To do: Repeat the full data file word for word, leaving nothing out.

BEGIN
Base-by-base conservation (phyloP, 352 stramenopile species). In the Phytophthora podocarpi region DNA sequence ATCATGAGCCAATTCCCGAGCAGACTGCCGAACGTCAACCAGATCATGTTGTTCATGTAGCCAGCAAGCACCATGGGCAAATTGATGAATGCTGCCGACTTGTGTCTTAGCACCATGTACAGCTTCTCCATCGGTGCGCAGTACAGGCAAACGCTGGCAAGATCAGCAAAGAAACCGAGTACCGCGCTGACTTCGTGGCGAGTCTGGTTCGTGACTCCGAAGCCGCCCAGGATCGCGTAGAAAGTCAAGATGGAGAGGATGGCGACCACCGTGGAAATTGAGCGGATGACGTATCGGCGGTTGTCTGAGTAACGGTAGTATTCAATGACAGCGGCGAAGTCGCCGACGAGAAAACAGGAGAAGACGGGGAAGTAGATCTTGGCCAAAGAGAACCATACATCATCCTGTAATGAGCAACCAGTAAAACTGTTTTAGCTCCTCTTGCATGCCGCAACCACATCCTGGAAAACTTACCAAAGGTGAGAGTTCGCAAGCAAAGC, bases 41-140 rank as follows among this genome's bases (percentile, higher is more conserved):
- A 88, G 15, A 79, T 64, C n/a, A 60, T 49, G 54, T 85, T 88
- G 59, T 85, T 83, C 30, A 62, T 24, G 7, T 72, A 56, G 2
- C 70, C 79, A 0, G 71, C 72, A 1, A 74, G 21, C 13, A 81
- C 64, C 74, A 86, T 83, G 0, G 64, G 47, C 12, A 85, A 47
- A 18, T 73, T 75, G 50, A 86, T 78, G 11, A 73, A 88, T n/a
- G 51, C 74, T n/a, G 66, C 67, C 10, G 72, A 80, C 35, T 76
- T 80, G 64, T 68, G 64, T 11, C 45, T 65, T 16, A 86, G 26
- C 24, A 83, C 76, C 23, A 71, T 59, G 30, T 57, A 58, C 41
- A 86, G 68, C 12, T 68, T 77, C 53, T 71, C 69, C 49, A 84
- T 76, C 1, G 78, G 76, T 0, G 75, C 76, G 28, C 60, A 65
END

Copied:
Base-by-base conservation (phyloP, 352 stramenopile species). In the Phytophthora podocarpi region DNA sequence ATCATGAGCCAATTCCCGAGCAGACTGCCGAACGTCAACCAGATCATGTTGTTCATGTAGCCAGCAAGCACCATGGGCAAATTGATGAATGCTGCCGACTTGTGTCTTAGCACCATGTACAGCTTCTCCATCGGTGCGCAGTACAGGCAAACGCTGGCAAGATCAGCAAAGAAACCGAGTACCGCGCTGACTTCGTGGCGAGTCTGGTTCGTGACTCCGAAGCCGCCCAGGATCGCGTAGAAAGTCAAGATGGAGAGGATGGCGACCACCGTGGAAATTGAGCGGATGACGTATCGGCGGTTGTCTGAGTAACGGTAGTATTCAATGACAGCGGCGAAGTCGCCGACGAGAAAACAGGAGAAGACGGGGAAGTAGATCTTGGCCAAAGAGAACCATACATCATCCTGTAATGAGCAACCAGTAAAACTGTTTTAGCTCCTCTTGCATGCCGCAACCACATCCTGGAAAACTTACCAAAGGTGAGAGTTCGCAAGCAAAGC, bases 41-140 rank as follows among this genome's bases (percentile, higher is more conserved):
- A 88, G 15, A 79, T 64, C n/a, A 60, T 49, G 54, T 85, T 88
- G 59, T 85, T 83, C 30, A 62, T 24, G 7, T 72, A 56, G 2
- C 70, C 79, A 0, G 71, C 72, A 1, A 74, G 21, C 13, A 81
- C 64, C 74, A 86, T 83, G 0, G 64, G 47, C 12, A 85, A 47
- A 18, T 73, T 75, G 50, A 86, T 78, G 11, A 73, A 88, T n/a
- G 51, C 74, T n/a, G 66, C 67, C 10, G 72, A 80, C 35, T 76
- T 80, G 64, T 68, G 64, T 11, C 45, T 65, T 16, A 86, G 26
- C 24, A 83, C 76, C 23, A 71, T 59, G 30, T 57, A 58, C 41
- A 86, G 68, C 12, T 68, T 77, C 53, T 71, C 69, C 49, A 84
- T 76, C 1, G 78, G 76, T 0, G 75, C 76, G 28, C 60, A 65